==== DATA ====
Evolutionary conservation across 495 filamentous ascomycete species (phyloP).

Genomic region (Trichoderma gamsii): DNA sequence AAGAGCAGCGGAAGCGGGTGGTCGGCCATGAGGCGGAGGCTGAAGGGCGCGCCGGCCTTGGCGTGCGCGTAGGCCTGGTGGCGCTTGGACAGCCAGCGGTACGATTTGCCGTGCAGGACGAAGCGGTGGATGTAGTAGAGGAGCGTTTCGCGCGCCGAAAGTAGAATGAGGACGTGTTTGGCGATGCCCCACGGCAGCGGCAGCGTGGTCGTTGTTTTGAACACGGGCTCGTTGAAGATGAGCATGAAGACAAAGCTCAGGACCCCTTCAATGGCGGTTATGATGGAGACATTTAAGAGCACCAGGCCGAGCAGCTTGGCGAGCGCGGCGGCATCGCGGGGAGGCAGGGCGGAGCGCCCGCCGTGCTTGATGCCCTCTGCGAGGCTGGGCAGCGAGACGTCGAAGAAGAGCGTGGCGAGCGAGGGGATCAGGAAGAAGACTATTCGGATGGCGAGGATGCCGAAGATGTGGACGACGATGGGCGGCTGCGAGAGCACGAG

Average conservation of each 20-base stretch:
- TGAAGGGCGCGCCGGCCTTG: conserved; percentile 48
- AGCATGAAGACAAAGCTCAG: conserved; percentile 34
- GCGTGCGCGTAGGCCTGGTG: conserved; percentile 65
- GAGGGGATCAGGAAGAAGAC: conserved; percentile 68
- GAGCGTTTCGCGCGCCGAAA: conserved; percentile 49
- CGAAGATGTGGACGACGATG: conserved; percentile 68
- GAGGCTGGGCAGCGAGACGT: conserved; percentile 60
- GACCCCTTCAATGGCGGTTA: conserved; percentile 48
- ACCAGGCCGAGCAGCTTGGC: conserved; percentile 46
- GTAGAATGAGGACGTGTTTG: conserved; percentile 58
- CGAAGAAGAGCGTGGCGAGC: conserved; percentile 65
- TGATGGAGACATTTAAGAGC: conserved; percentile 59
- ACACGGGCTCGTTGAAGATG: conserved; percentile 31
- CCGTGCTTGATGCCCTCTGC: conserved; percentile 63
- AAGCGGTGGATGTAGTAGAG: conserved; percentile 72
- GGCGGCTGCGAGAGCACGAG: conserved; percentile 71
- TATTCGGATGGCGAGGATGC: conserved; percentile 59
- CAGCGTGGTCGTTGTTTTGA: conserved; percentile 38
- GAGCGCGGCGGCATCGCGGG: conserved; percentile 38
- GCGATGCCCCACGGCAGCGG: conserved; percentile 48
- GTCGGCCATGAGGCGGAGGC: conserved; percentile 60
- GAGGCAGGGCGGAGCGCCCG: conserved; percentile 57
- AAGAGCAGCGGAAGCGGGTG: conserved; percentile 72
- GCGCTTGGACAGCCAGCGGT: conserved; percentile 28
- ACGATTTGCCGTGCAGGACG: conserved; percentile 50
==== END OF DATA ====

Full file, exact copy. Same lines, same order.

Evolutionary conservation across 495 filamentous ascomycete species (phyloP).

Genomic region (Trichoderma gamsii): DNA sequence AAGAGCAGCGGAAGCGGGTGGTCGGCCATGAGGCGGAGGCTGAAGGGCGCGCCGGCCTTGGCGTGCGCGTAGGCCTGGTGGCGCTTGGACAGCCAGCGGTACGATTTGCCGTGCAGGACGAAGCGGTGGATGTAGTAGAGGAGCGTTTCGCGCGCCGAAAGTAGAATGAGGACGTGTTTGGCGATGCCCCACGGCAGCGGCAGCGTGGTCGTTGTTTTGAACACGGGCTCGTTGAAGATGAGCATGAAGACAAAGCTCAGGACCCCTTCAATGGCGGTTATGATGGAGACATTTAAGAGCACCAGGCCGAGCAGCTTGGCGAGCGCGGCGGCATCGCGGGGAGGCAGGGCGGAGCGCCCGCCGTGCTTGATGCCCTCTGCGAGGCTGGGCAGCGAGACGTCGAAGAAGAGCGTGGCGAGCGAGGGGATCAGGAAGAAGACTATTCGGATGGCGAGGATGCCGAAGATGTGGACGACGATGGGCGGCTGCGAGAGCACGAG

Average conservation of each 20-base stretch:
- TGAAGGGCGCGCCGGCCTTG: conserved; percentile 48
- AGCATGAAGACAAAGCTCAG: conserved; percentile 34
- GCGTGCGCGTAGGCCTGGTG: conserved; percentile 65
- GAGGGGATCAGGAAGAAGAC: conserved; percentile 68
- GAGCGTTTCGCGCGCCGAAA: conserved; percentile 49
- CGAAGATGTGGACGACGATG: conserved; percentile 68
- GAGGCTGGGCAGCGAGACGT: conserved; percentile 60
- GACCCCTTCAATGGCGGTTA: conserved; percentile 48
- ACCAGGCCGAGCAGCTTGGC: conserved; percentile 46
- GTAGAATGAGGACGTGTTTG: conserved; percentile 58
- CGAAGAAGAGCGTGGCGAGC: conserved; percentile 65
- TGATGGAGACATTTAAGAGC: conserved; percentile 59
- ACACGGGCTCGTTGAAGATG: conserved; percentile 31
- CCGTGCTTGATGCCCTCTGC: conserved; percentile 63
- AAGCGGTGGATGTAGTAGAG: conserved; percentile 72
- GGCGGCTGCGAGAGCACGAG: conserved; percentile 71
- TATTCGGATGGCGAGGATGC: conserved; percentile 59
- CAGCGTGGTCGTTGTTTTGA: conserved; percentile 38
- GAGCGCGGCGGCATCGCGGG: conserved; percentile 38
- GCGATGCCCCACGGCAGCGG: conserved; percentile 48
- GTCGGCCATGAGGCGGAGGC: conserved; percentile 60
- GAGGCAGGGCGGAGCGCCCG: conserved; percentile 57
- AAGAGCAGCGGAAGCGGGTG: conserved; percentile 72
- GCGCTTGGACAGCCAGCGGT: conserved; percentile 28
- ACGATTTGCCGTGCAGGACG: conserved; percentile 50